Kiln blog: The Ultimate Healing Miracle

I’m an introvert. This short list covers it well enough in my case. For example, I can preach to a huge audience and get them to listen; people tell me I have energy and charisma in the pulpit. But I’m not much good for awhile after the message is delivered. Chitchat is hard work for me, and I really hate talking on the phone. I’ll do it because I care about people, but it’s a discipline. I really don’t enjoy it unless it’s something very absorbing.

Perhaps you notice that most of those traits don’t mean anything online. If all you know about me is what you experience from my virtual persona, my introverted personality may never register with you. Still, a physical church congregation is highly unlikely to coalesce around me here because that is not how I’m wired. I’ll do what I can to help folks around me with whatever they need, but it simply isn’t in me to gather a congregation. That requires talents I don’t have. More importantly, it requires a calling I don’t have.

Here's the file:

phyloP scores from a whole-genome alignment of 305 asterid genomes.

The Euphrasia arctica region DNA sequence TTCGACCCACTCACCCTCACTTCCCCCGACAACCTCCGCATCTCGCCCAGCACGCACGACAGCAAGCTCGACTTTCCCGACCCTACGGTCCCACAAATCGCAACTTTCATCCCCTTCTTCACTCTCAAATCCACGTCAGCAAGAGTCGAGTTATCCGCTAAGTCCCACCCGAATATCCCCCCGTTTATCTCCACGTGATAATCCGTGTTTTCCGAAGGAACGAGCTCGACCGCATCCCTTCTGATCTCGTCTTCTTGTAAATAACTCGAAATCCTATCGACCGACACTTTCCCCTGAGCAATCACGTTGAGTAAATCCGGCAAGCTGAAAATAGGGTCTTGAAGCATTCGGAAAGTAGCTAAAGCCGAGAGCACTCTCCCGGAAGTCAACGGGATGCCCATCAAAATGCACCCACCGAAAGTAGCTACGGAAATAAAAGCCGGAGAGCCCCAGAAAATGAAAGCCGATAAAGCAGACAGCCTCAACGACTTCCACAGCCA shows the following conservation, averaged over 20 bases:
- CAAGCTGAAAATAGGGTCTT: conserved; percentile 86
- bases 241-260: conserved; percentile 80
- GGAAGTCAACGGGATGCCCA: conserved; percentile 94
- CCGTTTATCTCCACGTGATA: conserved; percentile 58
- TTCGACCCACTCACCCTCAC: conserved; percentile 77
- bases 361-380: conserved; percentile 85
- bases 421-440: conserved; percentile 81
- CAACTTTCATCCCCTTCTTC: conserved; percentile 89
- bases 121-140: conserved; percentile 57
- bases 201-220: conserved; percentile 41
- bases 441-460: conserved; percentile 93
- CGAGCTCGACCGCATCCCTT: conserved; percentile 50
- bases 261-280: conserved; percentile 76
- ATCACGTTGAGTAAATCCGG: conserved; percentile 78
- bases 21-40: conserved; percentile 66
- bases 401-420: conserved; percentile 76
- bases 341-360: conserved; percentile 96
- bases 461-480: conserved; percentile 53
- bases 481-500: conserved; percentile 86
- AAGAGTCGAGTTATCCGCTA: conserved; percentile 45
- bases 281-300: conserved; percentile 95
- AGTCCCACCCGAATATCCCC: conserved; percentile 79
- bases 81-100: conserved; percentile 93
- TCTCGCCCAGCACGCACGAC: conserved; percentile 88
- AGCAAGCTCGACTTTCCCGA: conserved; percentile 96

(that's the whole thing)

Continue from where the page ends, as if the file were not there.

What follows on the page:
My calling is prophetic in effect; prophets have typically been introverts. Not every one of them, not all the time, but it’s a trend you can spot in how they operate in their social context. There were moments in Jesus’ life when He seemed introverted, though it’s not consistent. A part of me would rather be gregarious and involved, but I’d get nothing done that matters to me. I tend to believe it’s a symptom, not a fundamental cause in itself. I’m not tormented by introversion; I don’t pray for “healing” from that. I’ve been tormented and healed from far worse things, and I’m praying others are healed, too.

You can read the rest by clicking this link to Kiln of the Soul.


About Ed Hurst

Disabled Veteran, prophet of God's Laws, Bible History teacher, wannabe writer, volunteer computer technician, cyclist, Social Science researcher
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